“When I was doing my research two years ago, I had not come across the copy, either at the Historical Society or Love Library Archives or Edith Abbott library,” she said. “I hadn’t seen any evidence of the book, so I didn’t know whether or not it existed.”
That’s when McDermott visited Kari Stofer at the Stuhr Museum in Grand Island. It was a long shot, but Stofer went to her card catalog in the archives to see if maybe the book was hidden somewhere in a vault of old items.
Elizabeth and O.A. Abbott. (Photo courtesy of the Stuhr Museum)
“I just pulled the drawer open and flipped the cards like that, you know how you have to find a place to start,” Stofer said as she stood in front of a drawer full of index cards.
The first card she saw was the location of “The Subjection of Women.”
“So I came down here and it was on the shelf right here,” she said, pointing to an empty space on a shelf full of old books.
Just like that, a piece of early Nebraska history had been discovered tucked away on a bookshelf.
“I saw it, I picked it up, I carefully took it into the other room and I didn’t actually tell her I’ve got it right now because I was only very gently carrying it,” Stofer said.
It was McDermott’s turn to be surprised. She was sitting in the other room.
“Low and behold, here she comes, with her hand like this, cradling this and my first instinct was, I know that’s it,” McDermott said.
Turns out the book had spent many years in a University of Nebraska collection and had been returned to the Abbott family in the 1970’s. In 1988, Edith and Grace Abbott’s niece donated the book to the Stuhr Museum, where it’s been ever since. It’s almost 150 years old, so it’s not in great shape, but it’s easy to make out some of the writing in the margins throughout the book. McDermott and Stofer say they’ve only been able to read a small portion of the writing, and so far it’s a mixture of romantic banter and serious exchanges about women’s rights.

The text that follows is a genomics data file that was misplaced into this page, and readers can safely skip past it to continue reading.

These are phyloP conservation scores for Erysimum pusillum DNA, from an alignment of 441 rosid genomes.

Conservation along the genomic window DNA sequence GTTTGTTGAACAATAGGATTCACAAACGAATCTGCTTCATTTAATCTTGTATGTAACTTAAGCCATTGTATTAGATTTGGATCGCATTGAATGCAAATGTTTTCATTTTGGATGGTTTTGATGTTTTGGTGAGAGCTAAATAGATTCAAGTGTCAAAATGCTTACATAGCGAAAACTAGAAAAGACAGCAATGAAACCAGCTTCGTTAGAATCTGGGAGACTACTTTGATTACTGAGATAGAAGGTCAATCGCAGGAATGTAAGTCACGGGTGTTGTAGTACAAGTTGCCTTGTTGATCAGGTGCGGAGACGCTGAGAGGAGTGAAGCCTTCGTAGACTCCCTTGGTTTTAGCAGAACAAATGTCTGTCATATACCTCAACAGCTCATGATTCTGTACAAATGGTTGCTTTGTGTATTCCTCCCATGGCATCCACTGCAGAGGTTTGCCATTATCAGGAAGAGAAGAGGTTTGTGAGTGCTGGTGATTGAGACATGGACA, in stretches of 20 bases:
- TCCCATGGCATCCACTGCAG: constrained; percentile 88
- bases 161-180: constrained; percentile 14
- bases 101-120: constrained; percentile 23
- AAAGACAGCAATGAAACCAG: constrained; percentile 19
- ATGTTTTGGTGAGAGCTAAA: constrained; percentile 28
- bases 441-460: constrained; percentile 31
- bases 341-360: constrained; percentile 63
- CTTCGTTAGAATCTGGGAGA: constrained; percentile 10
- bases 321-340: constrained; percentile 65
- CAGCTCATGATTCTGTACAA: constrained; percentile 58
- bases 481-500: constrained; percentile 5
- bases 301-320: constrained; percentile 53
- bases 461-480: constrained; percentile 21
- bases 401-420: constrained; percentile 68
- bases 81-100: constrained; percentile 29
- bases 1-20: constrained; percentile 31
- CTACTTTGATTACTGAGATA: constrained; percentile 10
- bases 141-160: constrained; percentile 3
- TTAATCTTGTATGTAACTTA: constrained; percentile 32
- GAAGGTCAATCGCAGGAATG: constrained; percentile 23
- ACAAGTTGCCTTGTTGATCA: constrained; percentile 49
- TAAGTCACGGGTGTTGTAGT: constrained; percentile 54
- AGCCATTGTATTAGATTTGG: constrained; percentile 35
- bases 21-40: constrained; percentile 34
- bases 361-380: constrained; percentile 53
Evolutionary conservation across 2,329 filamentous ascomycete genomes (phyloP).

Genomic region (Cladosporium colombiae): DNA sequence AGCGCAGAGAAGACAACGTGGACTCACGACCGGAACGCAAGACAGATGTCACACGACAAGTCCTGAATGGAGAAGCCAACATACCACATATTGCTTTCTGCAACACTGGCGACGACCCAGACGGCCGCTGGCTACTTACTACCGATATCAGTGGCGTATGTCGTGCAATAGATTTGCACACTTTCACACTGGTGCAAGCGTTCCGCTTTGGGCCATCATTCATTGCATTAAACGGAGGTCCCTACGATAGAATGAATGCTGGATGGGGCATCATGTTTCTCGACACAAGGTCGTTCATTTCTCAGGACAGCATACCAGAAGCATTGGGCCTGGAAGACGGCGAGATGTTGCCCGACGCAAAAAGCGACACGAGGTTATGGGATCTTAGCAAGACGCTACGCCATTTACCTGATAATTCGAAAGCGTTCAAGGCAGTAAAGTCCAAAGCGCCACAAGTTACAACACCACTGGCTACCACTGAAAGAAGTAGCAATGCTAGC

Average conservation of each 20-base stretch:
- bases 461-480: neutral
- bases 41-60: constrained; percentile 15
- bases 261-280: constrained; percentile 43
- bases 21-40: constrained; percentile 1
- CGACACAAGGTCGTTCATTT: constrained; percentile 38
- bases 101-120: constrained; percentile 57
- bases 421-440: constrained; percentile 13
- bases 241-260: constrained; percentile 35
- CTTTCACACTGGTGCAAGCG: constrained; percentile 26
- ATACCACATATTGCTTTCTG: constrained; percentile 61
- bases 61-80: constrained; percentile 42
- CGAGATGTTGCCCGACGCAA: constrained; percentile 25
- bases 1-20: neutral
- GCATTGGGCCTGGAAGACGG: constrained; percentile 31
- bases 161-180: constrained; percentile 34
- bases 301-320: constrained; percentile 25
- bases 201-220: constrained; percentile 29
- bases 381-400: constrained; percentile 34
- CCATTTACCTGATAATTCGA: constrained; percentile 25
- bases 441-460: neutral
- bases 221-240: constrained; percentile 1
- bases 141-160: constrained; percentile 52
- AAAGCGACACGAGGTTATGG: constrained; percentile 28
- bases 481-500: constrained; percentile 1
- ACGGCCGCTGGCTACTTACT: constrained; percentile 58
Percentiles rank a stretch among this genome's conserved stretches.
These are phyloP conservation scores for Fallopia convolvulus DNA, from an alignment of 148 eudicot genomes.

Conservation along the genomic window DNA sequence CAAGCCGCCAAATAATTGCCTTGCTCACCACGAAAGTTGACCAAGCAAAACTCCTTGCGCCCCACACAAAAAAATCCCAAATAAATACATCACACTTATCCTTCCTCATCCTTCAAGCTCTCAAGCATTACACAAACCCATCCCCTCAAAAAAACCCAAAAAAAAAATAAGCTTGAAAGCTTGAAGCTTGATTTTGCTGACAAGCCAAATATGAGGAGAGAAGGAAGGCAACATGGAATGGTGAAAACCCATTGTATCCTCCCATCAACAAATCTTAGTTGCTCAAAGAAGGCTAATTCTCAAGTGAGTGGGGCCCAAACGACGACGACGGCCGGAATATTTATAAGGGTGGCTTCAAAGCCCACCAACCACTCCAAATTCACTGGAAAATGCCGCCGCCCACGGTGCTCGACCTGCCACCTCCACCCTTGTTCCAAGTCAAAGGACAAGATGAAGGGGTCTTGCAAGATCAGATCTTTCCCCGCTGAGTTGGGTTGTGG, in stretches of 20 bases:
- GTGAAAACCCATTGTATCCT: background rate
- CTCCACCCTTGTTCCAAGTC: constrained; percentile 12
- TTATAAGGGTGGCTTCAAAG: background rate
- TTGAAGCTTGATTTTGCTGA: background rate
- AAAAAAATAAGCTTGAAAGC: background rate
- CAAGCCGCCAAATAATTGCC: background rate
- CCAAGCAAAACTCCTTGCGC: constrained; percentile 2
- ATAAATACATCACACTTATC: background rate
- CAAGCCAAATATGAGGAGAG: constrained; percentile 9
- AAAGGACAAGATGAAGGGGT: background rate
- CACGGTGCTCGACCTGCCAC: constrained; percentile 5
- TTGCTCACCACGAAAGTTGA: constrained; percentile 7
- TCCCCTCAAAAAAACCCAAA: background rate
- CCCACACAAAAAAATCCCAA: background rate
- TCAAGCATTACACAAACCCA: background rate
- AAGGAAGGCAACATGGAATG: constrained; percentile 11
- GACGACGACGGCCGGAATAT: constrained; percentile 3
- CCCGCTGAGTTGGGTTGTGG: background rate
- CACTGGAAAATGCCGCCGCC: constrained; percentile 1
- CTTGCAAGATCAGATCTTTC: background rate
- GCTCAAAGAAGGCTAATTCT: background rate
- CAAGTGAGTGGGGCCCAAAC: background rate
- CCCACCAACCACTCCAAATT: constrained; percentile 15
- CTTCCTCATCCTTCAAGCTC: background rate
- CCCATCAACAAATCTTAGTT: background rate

Curator Kari Stofer and the spot where she found the old book. (Photo by Jack Williams, NET News)
“The longer writings that are two or three sentences long I believe are O.A.,” Stofer said. “The shorter things that are more like pointing things out or highlights or things like that are Elizabeth’s.”
For McDermott, it’s an honor to hold a book that helped formulate the life’s work of Edith and Grace Abbott and was an important part of their parent’s early marriage.
“The was the foundation for the marriage of Othman and Elizabeth but it’s how these children were raised, to believe in the rights of women, the rights of blacks, the rights of children, the rights of Native Americans,” she said.
The Stuhr Museum plans to carefully scan each page of the book with help from conservators at the University of Nebraska-Kearney. They’ll then stabilize the book and eventually put it on display at the museum.
“It’s fascinating to go back generations and to know so much about the family and how they influenced one another, influenced the country, influenced politics, influenced their town, Grand Island,” said Stofer.
It’s the story of a pioneer romance, early women’s rights and the foundation for the life’s work of two of Nebraska’s most prominent advocates of equal rights for all, Edith and Grace Abbott, written into the margins of an old book that will now help enlighten future generations.